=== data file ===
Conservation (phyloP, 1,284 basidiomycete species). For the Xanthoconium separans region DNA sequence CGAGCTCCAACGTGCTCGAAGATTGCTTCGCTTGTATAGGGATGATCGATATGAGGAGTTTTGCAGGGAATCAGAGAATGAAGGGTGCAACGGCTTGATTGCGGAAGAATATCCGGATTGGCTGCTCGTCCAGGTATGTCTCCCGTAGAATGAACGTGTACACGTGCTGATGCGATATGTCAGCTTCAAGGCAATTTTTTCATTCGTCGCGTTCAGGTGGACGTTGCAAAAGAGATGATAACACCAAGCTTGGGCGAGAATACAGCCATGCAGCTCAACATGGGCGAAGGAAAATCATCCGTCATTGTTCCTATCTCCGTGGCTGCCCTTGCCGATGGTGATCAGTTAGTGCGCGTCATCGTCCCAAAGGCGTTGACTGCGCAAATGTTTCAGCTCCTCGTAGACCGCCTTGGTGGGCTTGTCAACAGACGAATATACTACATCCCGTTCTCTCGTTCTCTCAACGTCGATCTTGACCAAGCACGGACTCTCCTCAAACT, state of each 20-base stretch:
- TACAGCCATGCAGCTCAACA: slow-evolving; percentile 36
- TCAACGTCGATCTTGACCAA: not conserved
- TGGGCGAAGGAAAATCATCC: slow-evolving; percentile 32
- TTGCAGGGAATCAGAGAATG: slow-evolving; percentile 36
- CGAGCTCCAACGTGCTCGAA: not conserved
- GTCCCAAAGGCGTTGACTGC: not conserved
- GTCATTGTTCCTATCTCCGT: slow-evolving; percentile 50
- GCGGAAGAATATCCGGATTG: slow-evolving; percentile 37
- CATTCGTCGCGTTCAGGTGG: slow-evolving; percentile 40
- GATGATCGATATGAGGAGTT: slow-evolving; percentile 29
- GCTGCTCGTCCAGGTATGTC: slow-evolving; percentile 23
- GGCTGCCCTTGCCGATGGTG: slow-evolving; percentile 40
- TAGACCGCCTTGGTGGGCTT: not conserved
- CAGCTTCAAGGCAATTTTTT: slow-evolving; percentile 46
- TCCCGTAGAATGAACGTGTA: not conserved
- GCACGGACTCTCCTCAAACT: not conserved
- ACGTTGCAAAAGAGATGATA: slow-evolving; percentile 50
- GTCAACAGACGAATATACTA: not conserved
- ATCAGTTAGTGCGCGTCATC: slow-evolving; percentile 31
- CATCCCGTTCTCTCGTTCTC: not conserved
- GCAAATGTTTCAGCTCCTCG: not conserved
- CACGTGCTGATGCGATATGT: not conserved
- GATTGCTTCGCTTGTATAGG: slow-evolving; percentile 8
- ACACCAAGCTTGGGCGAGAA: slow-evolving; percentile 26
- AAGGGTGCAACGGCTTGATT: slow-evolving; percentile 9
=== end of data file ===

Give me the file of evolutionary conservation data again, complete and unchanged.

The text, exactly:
Conservation (phyloP, 1,284 basidiomycete species). For the Xanthoconium separans region DNA sequence CGAGCTCCAACGTGCTCGAAGATTGCTTCGCTTGTATAGGGATGATCGATATGAGGAGTTTTGCAGGGAATCAGAGAATGAAGGGTGCAACGGCTTGATTGCGGAAGAATATCCGGATTGGCTGCTCGTCCAGGTATGTCTCCCGTAGAATGAACGTGTACACGTGCTGATGCGATATGTCAGCTTCAAGGCAATTTTTTCATTCGTCGCGTTCAGGTGGACGTTGCAAAAGAGATGATAACACCAAGCTTGGGCGAGAATACAGCCATGCAGCTCAACATGGGCGAAGGAAAATCATCCGTCATTGTTCCTATCTCCGTGGCTGCCCTTGCCGATGGTGATCAGTTAGTGCGCGTCATCGTCCCAAAGGCGTTGACTGCGCAAATGTTTCAGCTCCTCGTAGACCGCCTTGGTGGGCTTGTCAACAGACGAATATACTACATCCCGTTCTCTCGTTCTCTCAACGTCGATCTTGACCAAGCACGGACTCTCCTCAAACT, state of each 20-base stretch:
- TACAGCCATGCAGCTCAACA: slow-evolving; percentile 36
- TCAACGTCGATCTTGACCAA: not conserved
- TGGGCGAAGGAAAATCATCC: slow-evolving; percentile 32
- TTGCAGGGAATCAGAGAATG: slow-evolving; percentile 36
- CGAGCTCCAACGTGCTCGAA: not conserved
- GTCCCAAAGGCGTTGACTGC: not conserved
- GTCATTGTTCCTATCTCCGT: slow-evolving; percentile 50
- GCGGAAGAATATCCGGATTG: slow-evolving; percentile 37
- CATTCGTCGCGTTCAGGTGG: slow-evolving; percentile 40
- GATGATCGATATGAGGAGTT: slow-evolving; percentile 29
- GCTGCTCGTCCAGGTATGTC: slow-evolving; percentile 23
- GGCTGCCCTTGCCGATGGTG: slow-evolving; percentile 40
- TAGACCGCCTTGGTGGGCTT: not conserved
- CAGCTTCAAGGCAATTTTTT: slow-evolving; percentile 46
- TCCCGTAGAATGAACGTGTA: not conserved
- GCACGGACTCTCCTCAAACT: not conserved
- ACGTTGCAAAAGAGATGATA: slow-evolving; percentile 50
- GTCAACAGACGAATATACTA: not conserved
- ATCAGTTAGTGCGCGTCATC: slow-evolving; percentile 31
- CATCCCGTTCTCTCGTTCTC: not conserved
- GCAAATGTTTCAGCTCCTCG: not conserved
- CACGTGCTGATGCGATATGT: not conserved
- GATTGCTTCGCTTGTATAGG: slow-evolving; percentile 8
- ACACCAAGCTTGGGCGAGAA: slow-evolving; percentile 26
- AAGGGTGCAACGGCTTGATT: slow-evolving; percentile 9